Note: The Yiddish word for “plagiarism” is “plagyat”;
the Yiddish word for “vandalism” is “vandalizm.”
The Yiddish word for “carelessness” is “kerlasnas.”
“der redner” means “the speaker”
“politish rede” means “political speech”
“spiel” is defined as a high-flown talk or speech,
especially for the purpose of luring people to a
movie, a sale, etc.; pitch
In Yiddish, a “ghostwriter” is a “ghostvriter.”
Marjorie Gottlieb Wolfe
Syosset, New York
Wilson Mizner said, “Copy from one, it’s plagiarism; copy from two, it’s research.”
Jimi Hendrix said, “I’ve been imitated so well I’ve heard people copy my mistakes.”
What do these people have in common?
Jordan A. Hulseberg
Richard N. Goodwin
Arthur M. Schlesinger
Sir Ronald Millar
They were all speechwriters.
Jordan A. Hulseberg, the son of Jewish-German immigrants, wrote for President Calvin Coolidge.
Sir Ronald Millar wrote for Margaret Thatcher.
Richard N. Goodwin wrote for JFK and Lyndon B. Johnson
Arthur M. Schlesinger wrote for JFK.
Pat Buchanan, William Safire, and Ben Stein wrote for President Richard Nixon.
Chris Matthews wrote for President Jimmy Carter
Peggy Noonan wrote for Presidents Ronald Reagan and
George H. W. Bush
Michael Waldman wrote for Bill Clinton
The editorial (“leyt”) board at Newsday (July 20, 2016) said, “Prominent people don’t often write their own speeches. There is a long list, however, of successful people who have made the same mistake of not checking every word of the ghostwriter. And there is no shortage of software commonly used by high school (“mitlshul”) teachers to catch lazy (“foyl”) students.”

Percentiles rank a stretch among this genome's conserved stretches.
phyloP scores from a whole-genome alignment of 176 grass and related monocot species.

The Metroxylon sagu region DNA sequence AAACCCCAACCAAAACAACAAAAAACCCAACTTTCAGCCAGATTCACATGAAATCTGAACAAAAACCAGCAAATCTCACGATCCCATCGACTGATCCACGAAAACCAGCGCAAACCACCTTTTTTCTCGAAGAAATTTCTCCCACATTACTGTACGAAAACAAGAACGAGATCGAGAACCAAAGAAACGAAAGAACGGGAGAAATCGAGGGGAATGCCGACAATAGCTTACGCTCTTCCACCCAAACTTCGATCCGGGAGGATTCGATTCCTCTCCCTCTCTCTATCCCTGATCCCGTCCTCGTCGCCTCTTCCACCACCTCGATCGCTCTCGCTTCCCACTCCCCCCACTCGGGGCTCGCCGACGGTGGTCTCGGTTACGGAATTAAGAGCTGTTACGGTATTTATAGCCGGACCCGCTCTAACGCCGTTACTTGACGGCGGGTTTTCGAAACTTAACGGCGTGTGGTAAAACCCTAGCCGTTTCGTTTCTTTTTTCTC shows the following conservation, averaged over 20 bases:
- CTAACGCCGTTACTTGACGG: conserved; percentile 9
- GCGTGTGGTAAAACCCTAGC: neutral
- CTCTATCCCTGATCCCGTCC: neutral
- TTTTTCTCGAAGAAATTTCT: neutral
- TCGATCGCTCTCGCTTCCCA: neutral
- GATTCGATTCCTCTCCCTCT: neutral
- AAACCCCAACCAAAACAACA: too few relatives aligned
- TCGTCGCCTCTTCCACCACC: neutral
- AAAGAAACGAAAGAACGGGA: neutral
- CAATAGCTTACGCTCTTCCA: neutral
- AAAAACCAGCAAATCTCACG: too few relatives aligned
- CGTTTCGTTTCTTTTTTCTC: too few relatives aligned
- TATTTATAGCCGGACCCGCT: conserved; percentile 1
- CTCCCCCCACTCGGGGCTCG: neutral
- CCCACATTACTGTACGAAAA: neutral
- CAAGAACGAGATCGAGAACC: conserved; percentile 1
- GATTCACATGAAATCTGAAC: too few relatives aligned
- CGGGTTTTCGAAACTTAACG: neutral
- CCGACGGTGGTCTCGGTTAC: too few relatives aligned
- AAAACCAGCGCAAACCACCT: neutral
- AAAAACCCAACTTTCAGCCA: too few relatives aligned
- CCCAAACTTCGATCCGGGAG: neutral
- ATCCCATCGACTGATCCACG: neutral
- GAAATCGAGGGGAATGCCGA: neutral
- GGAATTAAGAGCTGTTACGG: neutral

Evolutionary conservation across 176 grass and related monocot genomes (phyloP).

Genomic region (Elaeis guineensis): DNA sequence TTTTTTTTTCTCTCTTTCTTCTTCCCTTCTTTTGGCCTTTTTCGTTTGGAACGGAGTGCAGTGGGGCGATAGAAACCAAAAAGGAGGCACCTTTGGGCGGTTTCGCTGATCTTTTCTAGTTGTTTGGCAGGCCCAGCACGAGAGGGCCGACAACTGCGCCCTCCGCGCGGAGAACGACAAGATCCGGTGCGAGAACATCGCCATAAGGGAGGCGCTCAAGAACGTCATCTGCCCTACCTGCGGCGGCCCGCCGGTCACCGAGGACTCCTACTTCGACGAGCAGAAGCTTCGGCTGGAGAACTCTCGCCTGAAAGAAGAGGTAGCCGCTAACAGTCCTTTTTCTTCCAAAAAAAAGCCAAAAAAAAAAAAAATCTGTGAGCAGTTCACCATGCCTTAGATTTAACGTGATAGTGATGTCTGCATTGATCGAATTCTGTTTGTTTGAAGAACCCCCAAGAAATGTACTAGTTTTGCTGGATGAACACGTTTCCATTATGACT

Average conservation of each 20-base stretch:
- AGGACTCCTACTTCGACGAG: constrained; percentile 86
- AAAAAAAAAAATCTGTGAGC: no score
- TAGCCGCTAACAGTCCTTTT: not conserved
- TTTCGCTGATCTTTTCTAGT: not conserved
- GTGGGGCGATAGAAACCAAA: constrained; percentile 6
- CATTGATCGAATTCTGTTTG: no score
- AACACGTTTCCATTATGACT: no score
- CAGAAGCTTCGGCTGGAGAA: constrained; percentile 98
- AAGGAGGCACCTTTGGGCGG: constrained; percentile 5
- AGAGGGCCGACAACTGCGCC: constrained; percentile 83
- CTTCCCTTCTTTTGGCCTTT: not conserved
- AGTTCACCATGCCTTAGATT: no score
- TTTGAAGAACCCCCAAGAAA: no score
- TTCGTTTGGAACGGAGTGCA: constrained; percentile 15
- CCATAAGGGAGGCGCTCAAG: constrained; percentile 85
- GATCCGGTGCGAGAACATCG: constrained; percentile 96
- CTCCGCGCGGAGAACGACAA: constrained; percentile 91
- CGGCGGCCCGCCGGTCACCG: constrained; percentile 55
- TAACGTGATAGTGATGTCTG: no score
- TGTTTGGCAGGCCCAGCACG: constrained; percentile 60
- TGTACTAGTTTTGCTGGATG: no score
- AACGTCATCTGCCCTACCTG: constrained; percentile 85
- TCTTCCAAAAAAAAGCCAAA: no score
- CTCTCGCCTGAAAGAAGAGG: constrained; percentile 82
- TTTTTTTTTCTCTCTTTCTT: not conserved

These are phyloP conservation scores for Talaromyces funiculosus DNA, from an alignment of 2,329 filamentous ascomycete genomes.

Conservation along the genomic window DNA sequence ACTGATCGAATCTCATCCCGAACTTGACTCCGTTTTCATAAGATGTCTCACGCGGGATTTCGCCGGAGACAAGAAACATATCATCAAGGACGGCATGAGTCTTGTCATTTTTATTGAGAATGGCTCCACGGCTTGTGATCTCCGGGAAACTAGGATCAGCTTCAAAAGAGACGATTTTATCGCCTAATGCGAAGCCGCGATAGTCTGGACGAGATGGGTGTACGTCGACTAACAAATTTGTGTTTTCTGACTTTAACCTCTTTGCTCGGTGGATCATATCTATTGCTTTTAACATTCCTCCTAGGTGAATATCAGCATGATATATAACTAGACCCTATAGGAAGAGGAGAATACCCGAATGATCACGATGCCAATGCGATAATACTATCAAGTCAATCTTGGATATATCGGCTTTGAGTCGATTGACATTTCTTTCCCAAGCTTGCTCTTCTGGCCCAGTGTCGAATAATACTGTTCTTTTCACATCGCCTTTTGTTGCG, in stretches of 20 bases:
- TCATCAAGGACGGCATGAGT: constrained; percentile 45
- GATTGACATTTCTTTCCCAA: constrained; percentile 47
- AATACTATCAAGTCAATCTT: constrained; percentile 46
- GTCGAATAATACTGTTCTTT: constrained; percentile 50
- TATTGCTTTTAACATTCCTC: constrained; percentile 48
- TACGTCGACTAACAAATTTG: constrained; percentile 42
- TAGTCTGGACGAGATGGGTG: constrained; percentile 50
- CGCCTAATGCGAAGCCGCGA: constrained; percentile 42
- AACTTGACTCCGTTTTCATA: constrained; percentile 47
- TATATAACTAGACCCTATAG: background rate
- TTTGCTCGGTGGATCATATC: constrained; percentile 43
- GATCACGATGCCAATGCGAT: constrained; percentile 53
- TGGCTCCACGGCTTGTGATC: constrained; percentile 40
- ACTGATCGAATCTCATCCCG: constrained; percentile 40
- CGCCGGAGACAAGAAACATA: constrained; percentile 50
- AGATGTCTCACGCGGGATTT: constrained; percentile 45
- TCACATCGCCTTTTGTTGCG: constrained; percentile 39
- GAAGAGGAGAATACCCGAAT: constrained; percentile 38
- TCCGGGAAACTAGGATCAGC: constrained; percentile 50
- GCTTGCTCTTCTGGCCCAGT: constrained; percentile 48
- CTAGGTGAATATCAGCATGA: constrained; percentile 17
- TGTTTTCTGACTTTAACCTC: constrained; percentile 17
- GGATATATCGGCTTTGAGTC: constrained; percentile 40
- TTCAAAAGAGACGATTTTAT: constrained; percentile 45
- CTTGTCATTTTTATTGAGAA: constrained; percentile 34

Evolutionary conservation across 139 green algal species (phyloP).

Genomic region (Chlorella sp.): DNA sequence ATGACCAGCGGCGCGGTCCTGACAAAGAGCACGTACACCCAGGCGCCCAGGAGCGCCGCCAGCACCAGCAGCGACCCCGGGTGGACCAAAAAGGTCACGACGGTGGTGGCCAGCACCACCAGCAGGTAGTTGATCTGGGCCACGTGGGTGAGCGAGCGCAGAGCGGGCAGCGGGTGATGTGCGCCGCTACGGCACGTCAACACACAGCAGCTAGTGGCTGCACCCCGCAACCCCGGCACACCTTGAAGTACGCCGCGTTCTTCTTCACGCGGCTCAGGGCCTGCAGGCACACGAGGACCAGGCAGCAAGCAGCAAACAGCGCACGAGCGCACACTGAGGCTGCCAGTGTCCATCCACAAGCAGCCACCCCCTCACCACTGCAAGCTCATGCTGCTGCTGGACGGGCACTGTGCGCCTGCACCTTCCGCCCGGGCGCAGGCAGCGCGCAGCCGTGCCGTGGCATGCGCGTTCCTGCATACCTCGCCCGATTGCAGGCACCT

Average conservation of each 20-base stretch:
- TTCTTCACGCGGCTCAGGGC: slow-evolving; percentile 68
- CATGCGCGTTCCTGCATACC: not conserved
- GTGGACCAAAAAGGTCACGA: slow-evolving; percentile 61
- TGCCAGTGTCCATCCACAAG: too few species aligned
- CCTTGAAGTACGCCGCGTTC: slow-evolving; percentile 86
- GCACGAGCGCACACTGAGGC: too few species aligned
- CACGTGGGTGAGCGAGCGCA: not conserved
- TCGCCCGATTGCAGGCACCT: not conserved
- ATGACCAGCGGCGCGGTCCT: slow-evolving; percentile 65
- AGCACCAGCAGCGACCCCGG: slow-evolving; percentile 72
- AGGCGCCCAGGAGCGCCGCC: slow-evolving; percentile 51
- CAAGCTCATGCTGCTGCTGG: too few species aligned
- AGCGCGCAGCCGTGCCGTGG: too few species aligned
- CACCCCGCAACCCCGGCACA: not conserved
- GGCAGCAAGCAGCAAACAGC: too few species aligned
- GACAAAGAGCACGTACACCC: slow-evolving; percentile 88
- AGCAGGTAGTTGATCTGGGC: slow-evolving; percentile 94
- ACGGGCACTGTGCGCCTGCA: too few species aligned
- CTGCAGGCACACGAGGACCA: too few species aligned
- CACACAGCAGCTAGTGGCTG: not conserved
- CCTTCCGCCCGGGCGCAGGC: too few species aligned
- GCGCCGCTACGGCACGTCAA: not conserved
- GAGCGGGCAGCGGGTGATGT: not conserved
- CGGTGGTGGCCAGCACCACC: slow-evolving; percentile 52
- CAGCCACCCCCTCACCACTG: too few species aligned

Melania Trump has been making the news. Fox News Politics carried the following headlines:
MELANIA TRUMP SPEECHWRITER ADMITS
‘MISTAKE’ IN LIFTING MICHELLE OBAMA LINES.
Meredith McIver worked with Melania on her
opening-night convention speech. She said, “I feel terrible for the chaos I have caused.” McIver offered her resignation to Trump and his family, “but they rejected it.”
What was Donald’s reaction to the lifting of about 70 words/three passages?
“The media is spending more time doing a forensic
analysis of Melania’s speech than the FBI spent on
Hillary’s emails.” (Note: The Yiddish words for
“forensic analysis” are “forensik analisis.”)
And Trump’s de facto campaign manager, Paul Manafort said, “There’s no cribbing of Michelle Obama’s speech. These were common words and values. She cares about her family,” he said.
Judith E. Ganz wrote in a letter to the New York Times
Re: “How Melania Trump Sent Speech Veering Off Course” (front page, July 20): What is worse?
An interesting thought: Are there plagiarism standards for rabbis?
Rabbi Steven Wernick publicly apologized to two prominent rabbis for his use of their words in his own writings without attribution. He said that “plagiarism standards for rabbis are looser than those applied to journalists and academics.”
Randy Cohen, the original writer of the New York Times
Magazine’s Ethicist column, “suggests that Christian
pastors be allowed to deliver sermons written by others…”
He made a similar argument for rabbis.
“He [a rabbi] has to be psychologist to his flock, he has to be a skilled administrator…he has to be a gifted writer and an inspiring orator? Who can do even one of these things?” Cohen asked.
(Source: “When May a Rabbi Use the Words of Others?”
by Josh Nathan-Kazis, Forward, Aug. 24, 2012)
Rabbis can consult Torah Fax in Davie, Florida. They run a sermon email subscription service for rabbis. Some sites pay the authors for individual sermons about $50 apiece. They sometimes buy up sermon libraries. And rabbis can consult sourcebooks, like “A Rabbinic Anthology” by Claude Montefiore and Herbert Loewe. They can go online to “Try My Rabbi,” a website (“vebzayt”) which allows rabbis to share their sermons.
Rabbi Steven Lebow, Temple Kol Emeth, shared his sermon titled, “Superman & Batman, You and Me”
(Feb. 2, 2014).
Another 5-star sermon available online was titled,
Humpty Dumpty sat on a wall;
Humpty Dumpty had a great fall;
Humpty Dumpty shouted Amen;
God put me
MARJORIE WOLFE fondly remembers Milton Berle, the standup comedian and actor. He was known as “Mr. Television,” “Uncle Miltie,” and “The Thief of Bad Gags.” He once told Larry King, “I don’t steal people’s jokes. I just find them before they’re lost.”
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